A selection of books by Mary Smith

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Mary Smith, Buy:Amazon US – and:Amazon UK –  Blog: Mary Smith’s PlaceGoodreads: Goodreads – Twitter: @marysmithwriter

Smorgasbord Reblog – MarySmith’sPlace – AfghanAdventures#56 – caught in a bombing raid


Mary Smith with another episode of living and working in Afghanistan in 1989.. this week bombing raids, near misses and mangoes… This trip certainly was not for the timid..

MarySmith’sPlace – AfghanAdventures#56 – caught in a bombing raid

To de-stress after completing Arif’s accounts we went shopping in Tezak bazaar, where I’d spent the first night on the road, when travelling north with Khudadad almost six months ago.

The teahouse gossip concerned a recent bombing raid on the bazaar. The Kabul Government suspected mujahideen base camps were close to Tezak. I was puzzled there was so little evidence of bombing raids and was told since the mujahideen had acquired anti-aircraft guns, bombers could no longer fly in so low. The pilots were forced to drop the bombs from a much higher height, sacrificing accuracy for safety.

I wondered how I’d feel if I were ever caught in a bombing raid. Apart from here in Tezak, where the men assured us there would be no bombing for some weeks yet (how could they be sure?), our travels never took us near places of any significance in the war. However, on my second time in Afghanistan the following spring, I found out.

We weren’t supposed to be in Sia Huq the day it was bombed. A broken leaf spring, which refused to be held together any longer with bits of wire and string, forced us to make the detour. Sia Haq, once a tiny village barely two hours from Kabul, had become a major transport depot held by the mujahideen.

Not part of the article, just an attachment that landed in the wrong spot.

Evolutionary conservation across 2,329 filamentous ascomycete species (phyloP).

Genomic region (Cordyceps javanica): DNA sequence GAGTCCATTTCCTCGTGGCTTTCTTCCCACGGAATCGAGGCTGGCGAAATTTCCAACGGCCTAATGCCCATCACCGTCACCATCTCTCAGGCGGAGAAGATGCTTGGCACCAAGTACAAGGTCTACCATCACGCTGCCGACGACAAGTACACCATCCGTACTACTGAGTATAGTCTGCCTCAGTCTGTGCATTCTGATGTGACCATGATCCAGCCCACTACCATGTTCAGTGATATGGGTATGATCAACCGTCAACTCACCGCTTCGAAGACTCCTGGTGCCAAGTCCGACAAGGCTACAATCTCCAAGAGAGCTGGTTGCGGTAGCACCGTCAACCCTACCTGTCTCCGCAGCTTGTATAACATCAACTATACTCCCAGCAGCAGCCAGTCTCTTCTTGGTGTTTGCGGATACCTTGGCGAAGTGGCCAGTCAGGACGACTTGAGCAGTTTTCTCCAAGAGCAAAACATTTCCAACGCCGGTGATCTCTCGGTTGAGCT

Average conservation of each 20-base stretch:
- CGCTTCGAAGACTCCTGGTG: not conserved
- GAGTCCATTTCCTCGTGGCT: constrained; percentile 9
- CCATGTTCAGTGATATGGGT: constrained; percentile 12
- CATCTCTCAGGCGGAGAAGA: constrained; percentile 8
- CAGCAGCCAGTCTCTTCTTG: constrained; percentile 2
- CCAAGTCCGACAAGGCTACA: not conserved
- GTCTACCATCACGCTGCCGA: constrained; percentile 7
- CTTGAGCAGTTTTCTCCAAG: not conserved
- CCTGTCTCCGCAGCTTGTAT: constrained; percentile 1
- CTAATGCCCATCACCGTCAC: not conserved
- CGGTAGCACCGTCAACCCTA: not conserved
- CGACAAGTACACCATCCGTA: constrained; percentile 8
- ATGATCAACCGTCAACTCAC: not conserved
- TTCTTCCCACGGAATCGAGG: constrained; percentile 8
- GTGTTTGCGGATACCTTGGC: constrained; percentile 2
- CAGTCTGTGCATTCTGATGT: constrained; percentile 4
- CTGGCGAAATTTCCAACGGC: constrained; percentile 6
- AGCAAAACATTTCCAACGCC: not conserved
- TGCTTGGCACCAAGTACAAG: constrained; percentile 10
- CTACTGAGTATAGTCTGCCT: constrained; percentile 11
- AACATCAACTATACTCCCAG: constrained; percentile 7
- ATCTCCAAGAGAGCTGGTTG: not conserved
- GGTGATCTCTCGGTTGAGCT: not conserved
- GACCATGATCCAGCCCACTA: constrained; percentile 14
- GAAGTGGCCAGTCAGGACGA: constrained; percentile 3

The repair job meant an overnight stay, yet another unscheduled delay on our journey from the leprosy clinic in Lal sar Jangal to Jaghoray, en route for Pakistan. We decided to kill time shopping for our evening meal. After weeks in Lal, which has no vegetables, except turnip, nor fruit the sight of mangoes had Jon, Mubarak and I, who’d lived in Pakistan and knew the delights of mangoes, whooping with glee. Juma and Abdul Hamid, neither of whom had ever been out of Lal, were unimpressed.

Our enterprising landlord, whose rooms were full of truck drivers, had erected a tent on his flat roof for our use and there we dined on spring onions, tomatoes, yoghurt and fresh, hot nan washed down with tea.

Mubarak and I in our rooftop tent

Head over to read the rest of this hair raising postCaught in a Bombing Raid – Mary Smith

A selection of books by Mary Smith

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Mary Smith, Buy:Amazon US – and:Amazon UK –  Blog: Mary Smith’s PlaceGoodreads: Goodreads – Twitter: @marysmithwriter

Thanks for dropping by and I hope you will head over to Mary’s to read the rest of the post  thanks Sally.